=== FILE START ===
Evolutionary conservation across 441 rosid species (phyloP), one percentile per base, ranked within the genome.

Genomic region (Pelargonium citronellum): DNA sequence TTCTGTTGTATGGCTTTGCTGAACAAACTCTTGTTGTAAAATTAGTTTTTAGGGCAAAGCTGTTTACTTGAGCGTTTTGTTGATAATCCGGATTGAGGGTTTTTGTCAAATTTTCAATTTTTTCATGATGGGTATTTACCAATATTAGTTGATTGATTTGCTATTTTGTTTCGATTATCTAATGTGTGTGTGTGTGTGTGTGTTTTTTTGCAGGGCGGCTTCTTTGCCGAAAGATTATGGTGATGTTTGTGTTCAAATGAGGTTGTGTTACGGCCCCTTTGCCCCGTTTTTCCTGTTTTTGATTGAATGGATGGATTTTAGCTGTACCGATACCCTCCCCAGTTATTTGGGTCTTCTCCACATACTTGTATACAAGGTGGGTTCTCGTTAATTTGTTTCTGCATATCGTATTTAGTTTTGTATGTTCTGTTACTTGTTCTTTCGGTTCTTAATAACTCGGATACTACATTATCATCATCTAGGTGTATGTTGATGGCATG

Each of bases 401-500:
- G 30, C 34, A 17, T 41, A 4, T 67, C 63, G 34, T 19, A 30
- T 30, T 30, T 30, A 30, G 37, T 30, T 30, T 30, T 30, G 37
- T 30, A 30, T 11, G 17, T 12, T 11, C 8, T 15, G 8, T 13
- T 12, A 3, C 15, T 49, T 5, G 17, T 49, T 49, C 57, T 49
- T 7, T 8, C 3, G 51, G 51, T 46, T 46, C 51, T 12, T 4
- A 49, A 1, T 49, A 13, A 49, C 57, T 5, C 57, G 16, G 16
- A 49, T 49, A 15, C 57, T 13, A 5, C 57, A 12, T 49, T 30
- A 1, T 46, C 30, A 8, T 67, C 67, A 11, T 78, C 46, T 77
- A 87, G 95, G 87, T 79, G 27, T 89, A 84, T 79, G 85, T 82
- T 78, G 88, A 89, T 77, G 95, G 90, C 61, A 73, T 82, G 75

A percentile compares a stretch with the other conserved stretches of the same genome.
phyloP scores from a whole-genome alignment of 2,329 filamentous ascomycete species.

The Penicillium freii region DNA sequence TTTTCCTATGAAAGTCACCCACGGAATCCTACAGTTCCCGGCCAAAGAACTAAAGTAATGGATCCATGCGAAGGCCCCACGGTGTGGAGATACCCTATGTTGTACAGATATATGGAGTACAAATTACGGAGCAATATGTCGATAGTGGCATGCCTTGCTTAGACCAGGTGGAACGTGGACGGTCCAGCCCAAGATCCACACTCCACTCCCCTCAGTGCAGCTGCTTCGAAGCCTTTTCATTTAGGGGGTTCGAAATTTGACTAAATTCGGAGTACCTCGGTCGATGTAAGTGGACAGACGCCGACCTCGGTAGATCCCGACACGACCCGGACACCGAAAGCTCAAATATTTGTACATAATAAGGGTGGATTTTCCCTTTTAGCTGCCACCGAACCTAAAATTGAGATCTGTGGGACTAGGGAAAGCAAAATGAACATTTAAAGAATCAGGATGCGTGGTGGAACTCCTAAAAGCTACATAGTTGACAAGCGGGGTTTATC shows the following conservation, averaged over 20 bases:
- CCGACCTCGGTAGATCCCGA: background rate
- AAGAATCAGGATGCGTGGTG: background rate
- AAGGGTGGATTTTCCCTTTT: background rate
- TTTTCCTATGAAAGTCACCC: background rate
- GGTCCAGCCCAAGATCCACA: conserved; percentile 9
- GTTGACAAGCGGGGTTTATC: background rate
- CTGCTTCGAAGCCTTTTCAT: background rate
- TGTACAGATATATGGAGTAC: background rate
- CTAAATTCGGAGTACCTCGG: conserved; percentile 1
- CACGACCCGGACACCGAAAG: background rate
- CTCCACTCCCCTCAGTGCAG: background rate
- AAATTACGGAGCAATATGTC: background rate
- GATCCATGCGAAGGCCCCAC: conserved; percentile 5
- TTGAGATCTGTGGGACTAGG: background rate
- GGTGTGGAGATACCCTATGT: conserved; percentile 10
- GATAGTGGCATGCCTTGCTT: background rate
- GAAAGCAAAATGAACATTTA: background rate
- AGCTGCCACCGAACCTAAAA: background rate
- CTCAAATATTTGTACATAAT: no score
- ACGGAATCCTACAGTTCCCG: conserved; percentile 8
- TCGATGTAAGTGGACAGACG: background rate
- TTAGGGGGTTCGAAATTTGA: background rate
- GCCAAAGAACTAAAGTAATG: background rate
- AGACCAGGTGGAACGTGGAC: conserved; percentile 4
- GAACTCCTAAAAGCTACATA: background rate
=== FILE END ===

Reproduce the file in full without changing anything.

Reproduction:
Evolutionary conservation across 441 rosid species (phyloP), one percentile per base, ranked within the genome.

Genomic region (Pelargonium citronellum): DNA sequence TTCTGTTGTATGGCTTTGCTGAACAAACTCTTGTTGTAAAATTAGTTTTTAGGGCAAAGCTGTTTACTTGAGCGTTTTGTTGATAATCCGGATTGAGGGTTTTTGTCAAATTTTCAATTTTTTCATGATGGGTATTTACCAATATTAGTTGATTGATTTGCTATTTTGTTTCGATTATCTAATGTGTGTGTGTGTGTGTGTGTTTTTTTGCAGGGCGGCTTCTTTGCCGAAAGATTATGGTGATGTTTGTGTTCAAATGAGGTTGTGTTACGGCCCCTTTGCCCCGTTTTTCCTGTTTTTGATTGAATGGATGGATTTTAGCTGTACCGATACCCTCCCCAGTTATTTGGGTCTTCTCCACATACTTGTATACAAGGTGGGTTCTCGTTAATTTGTTTCTGCATATCGTATTTAGTTTTGTATGTTCTGTTACTTGTTCTTTCGGTTCTTAATAACTCGGATACTACATTATCATCATCTAGGTGTATGTTGATGGCATG

Each of bases 401-500:
- G 30, C 34, A 17, T 41, A 4, T 67, C 63, G 34, T 19, A 30
- T 30, T 30, T 30, A 30, G 37, T 30, T 30, T 30, T 30, G 37
- T 30, A 30, T 11, G 17, T 12, T 11, C 8, T 15, G 8, T 13
- T 12, A 3, C 15, T 49, T 5, G 17, T 49, T 49, C 57, T 49
- T 7, T 8, C 3, G 51, G 51, T 46, T 46, C 51, T 12, T 4
- A 49, A 1, T 49, A 13, A 49, C 57, T 5, C 57, G 16, G 16
- A 49, T 49, A 15, C 57, T 13, A 5, C 57, A 12, T 49, T 30
- A 1, T 46, C 30, A 8, T 67, C 67, A 11, T 78, C 46, T 77
- A 87, G 95, G 87, T 79, G 27, T 89, A 84, T 79, G 85, T 82
- T 78, G 88, A 89, T 77, G 95, G 90, C 61, A 73, T 82, G 75

A percentile compares a stretch with the other conserved stretches of the same genome.
phyloP scores from a whole-genome alignment of 2,329 filamentous ascomycete species.

The Penicillium freii region DNA sequence TTTTCCTATGAAAGTCACCCACGGAATCCTACAGTTCCCGGCCAAAGAACTAAAGTAATGGATCCATGCGAAGGCCCCACGGTGTGGAGATACCCTATGTTGTACAGATATATGGAGTACAAATTACGGAGCAATATGTCGATAGTGGCATGCCTTGCTTAGACCAGGTGGAACGTGGACGGTCCAGCCCAAGATCCACACTCCACTCCCCTCAGTGCAGCTGCTTCGAAGCCTTTTCATTTAGGGGGTTCGAAATTTGACTAAATTCGGAGTACCTCGGTCGATGTAAGTGGACAGACGCCGACCTCGGTAGATCCCGACACGACCCGGACACCGAAAGCTCAAATATTTGTACATAATAAGGGTGGATTTTCCCTTTTAGCTGCCACCGAACCTAAAATTGAGATCTGTGGGACTAGGGAAAGCAAAATGAACATTTAAAGAATCAGGATGCGTGGTGGAACTCCTAAAAGCTACATAGTTGACAAGCGGGGTTTATC shows the following conservation, averaged over 20 bases:
- CCGACCTCGGTAGATCCCGA: background rate
- AAGAATCAGGATGCGTGGTG: background rate
- AAGGGTGGATTTTCCCTTTT: background rate
- TTTTCCTATGAAAGTCACCC: background rate
- GGTCCAGCCCAAGATCCACA: conserved; percentile 9
- GTTGACAAGCGGGGTTTATC: background rate
- CTGCTTCGAAGCCTTTTCAT: background rate
- TGTACAGATATATGGAGTAC: background rate
- CTAAATTCGGAGTACCTCGG: conserved; percentile 1
- CACGACCCGGACACCGAAAG: background rate
- CTCCACTCCCCTCAGTGCAG: background rate
- AAATTACGGAGCAATATGTC: background rate
- GATCCATGCGAAGGCCCCAC: conserved; percentile 5
- TTGAGATCTGTGGGACTAGG: background rate
- GGTGTGGAGATACCCTATGT: conserved; percentile 10
- GATAGTGGCATGCCTTGCTT: background rate
- GAAAGCAAAATGAACATTTA: background rate
- AGCTGCCACCGAACCTAAAA: background rate
- CTCAAATATTTGTACATAAT: no score
- ACGGAATCCTACAGTTCCCG: conserved; percentile 8
- TCGATGTAAGTGGACAGACG: background rate
- TTAGGGGGTTCGAAATTTGA: background rate
- GCCAAAGAACTAAAGTAATG: background rate
- AGACCAGGTGGAACGTGGAC: conserved; percentile 4
- GAACTCCTAAAAGCTACATA: background rate